by Sue Ann Rybak

A recent rash of burglaries in Mt. Airy and Chestnut Hill has residents on edge.

Several burglaries were reported on West Mt. Airy Avenue between Emelen and Wissahickon Ave. in September.

Dennis Nolan, who lives on West Mt. Airy Avenue near Wissahickon Avenue, said, “We were broken into about 20 years ago, so I know that sickening feeling when you come home and find that you have been violated. You never really feel completely safe again. We got a security alarm system and dogs after that, and I have not had any problems.”

Nolan said his neighbors are very concerned and have been looking out for one another. He added that residents want to do everything possible to protect their homes.

“We just want the police to catch these lowlife criminals and put them behind bars for many years,” Nolan said.

Captain Joel Dales, of the 14th Police District, said he has deployed additional officers in Mt.Airy and Chestnut Hill. While he could not give specifics, he said plainclothes police officers are currently patrolling the area in unmarked cars. Dales strongly encouraged residents to invest in security cameras.

“Cameras are a very effective deterrent and help us to catch criminals,” Dales said.

Dales said residents should take simple precautions like locking doors and windows, trimming shrubs around entrances and windows, leaving lights on, making sure house numbers are clearly marked and notifying the police when you will be away. Dales urged residents to call police to get a free survey to identify areas inside and outside of your house that may be vulnerable to break-ins. Residents can contact Officer Synell Hall at 215-685-2148.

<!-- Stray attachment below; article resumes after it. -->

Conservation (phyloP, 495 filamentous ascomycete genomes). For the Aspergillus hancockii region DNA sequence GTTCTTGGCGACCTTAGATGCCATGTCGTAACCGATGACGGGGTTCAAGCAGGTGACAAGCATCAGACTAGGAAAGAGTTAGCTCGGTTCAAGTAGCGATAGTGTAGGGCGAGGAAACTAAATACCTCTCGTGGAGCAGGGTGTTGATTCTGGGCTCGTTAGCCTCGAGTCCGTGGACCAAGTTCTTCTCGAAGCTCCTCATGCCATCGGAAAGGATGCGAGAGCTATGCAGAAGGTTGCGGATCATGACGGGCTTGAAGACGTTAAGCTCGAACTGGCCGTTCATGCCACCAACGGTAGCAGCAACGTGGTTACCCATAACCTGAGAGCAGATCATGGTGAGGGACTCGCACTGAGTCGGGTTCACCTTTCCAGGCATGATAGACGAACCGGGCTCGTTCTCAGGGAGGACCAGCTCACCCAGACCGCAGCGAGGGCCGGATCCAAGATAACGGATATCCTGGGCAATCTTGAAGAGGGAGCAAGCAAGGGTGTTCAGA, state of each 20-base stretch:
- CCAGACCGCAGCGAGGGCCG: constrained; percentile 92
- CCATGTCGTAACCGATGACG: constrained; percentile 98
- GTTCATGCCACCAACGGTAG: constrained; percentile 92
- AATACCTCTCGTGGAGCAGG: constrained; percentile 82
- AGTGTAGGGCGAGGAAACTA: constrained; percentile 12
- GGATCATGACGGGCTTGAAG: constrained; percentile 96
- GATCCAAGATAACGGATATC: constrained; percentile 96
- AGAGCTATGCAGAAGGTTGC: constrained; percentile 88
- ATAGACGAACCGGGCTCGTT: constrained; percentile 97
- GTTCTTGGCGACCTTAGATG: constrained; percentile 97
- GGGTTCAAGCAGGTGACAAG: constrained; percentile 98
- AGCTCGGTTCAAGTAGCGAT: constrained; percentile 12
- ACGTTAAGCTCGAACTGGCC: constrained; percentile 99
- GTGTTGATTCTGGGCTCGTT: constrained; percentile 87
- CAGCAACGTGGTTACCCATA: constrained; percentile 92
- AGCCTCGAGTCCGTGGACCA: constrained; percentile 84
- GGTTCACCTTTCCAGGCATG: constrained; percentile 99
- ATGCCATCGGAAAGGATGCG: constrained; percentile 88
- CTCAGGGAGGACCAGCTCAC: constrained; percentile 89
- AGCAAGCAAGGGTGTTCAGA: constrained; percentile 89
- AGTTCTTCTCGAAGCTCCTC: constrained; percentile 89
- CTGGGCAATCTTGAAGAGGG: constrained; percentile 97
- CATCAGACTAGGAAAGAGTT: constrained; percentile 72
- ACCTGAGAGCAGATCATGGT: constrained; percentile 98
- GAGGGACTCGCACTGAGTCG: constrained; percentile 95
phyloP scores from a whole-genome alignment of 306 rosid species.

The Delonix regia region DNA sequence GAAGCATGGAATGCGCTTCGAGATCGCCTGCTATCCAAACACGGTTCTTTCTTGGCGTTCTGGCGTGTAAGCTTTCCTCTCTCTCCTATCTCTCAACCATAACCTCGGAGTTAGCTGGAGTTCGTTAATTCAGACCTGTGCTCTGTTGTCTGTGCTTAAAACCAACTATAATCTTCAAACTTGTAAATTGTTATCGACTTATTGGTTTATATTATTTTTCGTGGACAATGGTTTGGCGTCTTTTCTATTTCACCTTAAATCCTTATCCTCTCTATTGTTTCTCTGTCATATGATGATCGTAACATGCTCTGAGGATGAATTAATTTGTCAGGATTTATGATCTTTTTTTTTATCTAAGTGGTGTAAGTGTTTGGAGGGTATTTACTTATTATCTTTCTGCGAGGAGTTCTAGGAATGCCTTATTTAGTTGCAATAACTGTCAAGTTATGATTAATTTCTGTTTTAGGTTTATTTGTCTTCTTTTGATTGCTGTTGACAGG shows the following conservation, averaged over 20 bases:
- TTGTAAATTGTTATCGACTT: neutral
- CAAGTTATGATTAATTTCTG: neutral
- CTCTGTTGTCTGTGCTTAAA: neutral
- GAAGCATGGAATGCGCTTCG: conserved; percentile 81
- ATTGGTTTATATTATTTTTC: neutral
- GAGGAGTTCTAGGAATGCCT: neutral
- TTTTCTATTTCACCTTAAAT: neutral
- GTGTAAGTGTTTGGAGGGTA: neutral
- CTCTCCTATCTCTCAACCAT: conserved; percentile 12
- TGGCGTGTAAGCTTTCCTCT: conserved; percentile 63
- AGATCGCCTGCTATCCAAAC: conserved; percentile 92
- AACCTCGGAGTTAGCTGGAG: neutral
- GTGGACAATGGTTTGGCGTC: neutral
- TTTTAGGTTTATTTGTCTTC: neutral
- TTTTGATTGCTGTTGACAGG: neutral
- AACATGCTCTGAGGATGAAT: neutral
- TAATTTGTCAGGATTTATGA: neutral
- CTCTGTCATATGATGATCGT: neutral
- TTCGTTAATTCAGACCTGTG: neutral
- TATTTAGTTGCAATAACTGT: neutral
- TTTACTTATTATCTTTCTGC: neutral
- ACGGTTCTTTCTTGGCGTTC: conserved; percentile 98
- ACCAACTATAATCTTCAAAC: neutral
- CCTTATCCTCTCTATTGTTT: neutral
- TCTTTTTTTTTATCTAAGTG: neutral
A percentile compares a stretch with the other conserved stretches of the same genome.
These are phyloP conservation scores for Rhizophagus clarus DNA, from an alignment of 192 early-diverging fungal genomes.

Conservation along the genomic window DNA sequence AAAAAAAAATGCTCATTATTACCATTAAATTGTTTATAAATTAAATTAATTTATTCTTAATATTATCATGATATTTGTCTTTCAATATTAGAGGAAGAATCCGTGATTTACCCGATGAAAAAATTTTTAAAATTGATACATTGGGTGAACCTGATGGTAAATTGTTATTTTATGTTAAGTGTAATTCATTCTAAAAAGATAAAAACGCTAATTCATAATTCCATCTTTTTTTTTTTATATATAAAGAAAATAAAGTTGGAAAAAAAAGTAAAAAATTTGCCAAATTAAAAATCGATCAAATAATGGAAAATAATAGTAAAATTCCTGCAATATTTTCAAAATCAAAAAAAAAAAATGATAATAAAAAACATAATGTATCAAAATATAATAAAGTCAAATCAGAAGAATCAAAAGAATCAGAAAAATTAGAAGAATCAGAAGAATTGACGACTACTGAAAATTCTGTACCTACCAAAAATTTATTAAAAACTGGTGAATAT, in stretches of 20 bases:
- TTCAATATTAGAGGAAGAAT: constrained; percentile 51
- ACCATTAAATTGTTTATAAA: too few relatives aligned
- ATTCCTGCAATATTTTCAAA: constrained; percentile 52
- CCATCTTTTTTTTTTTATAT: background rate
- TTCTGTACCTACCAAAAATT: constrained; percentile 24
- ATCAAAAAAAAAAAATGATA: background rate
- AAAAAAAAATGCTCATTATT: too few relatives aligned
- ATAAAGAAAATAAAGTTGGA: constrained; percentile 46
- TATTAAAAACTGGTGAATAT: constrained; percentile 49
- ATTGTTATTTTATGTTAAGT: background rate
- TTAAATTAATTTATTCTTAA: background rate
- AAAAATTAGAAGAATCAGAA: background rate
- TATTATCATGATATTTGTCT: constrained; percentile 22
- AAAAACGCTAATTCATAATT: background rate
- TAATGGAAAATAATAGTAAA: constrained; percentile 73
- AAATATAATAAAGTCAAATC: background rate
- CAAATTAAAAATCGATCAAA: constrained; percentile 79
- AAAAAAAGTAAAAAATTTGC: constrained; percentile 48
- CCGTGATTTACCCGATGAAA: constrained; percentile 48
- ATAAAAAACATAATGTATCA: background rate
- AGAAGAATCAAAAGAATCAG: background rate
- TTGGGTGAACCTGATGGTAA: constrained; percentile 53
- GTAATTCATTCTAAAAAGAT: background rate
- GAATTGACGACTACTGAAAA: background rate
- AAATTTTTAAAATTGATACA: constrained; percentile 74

“Residents should not hesitate to call police if they see suspicious behavior,” Dales said.

Sue Falco, who lives on West Highland Ave., recently had a man come to her door asking for money for the Mt. Airy Track Team. Falco asked him to leave and immediately called the police, who informed her that this individual has targeted neighbors in the past. Falco said Dales called her back on Friday morning to tell her they had identified the man who was scamming residents. Falco said while she is relieved he was not casing her house, she wanted to encourage residents to call police if they witness any suspicious behavior.

“Many people don’t know it is illegal to go door to door to solicit money from people,” Falco said. “Don’t think you are overstepping your boundaries by calling the police to report suspicious behavior.”

Falco praised Dales for returning her call.

“The police are trying, but they need the public’s help,” Falco said. “People can’t be afraid to get involved.”


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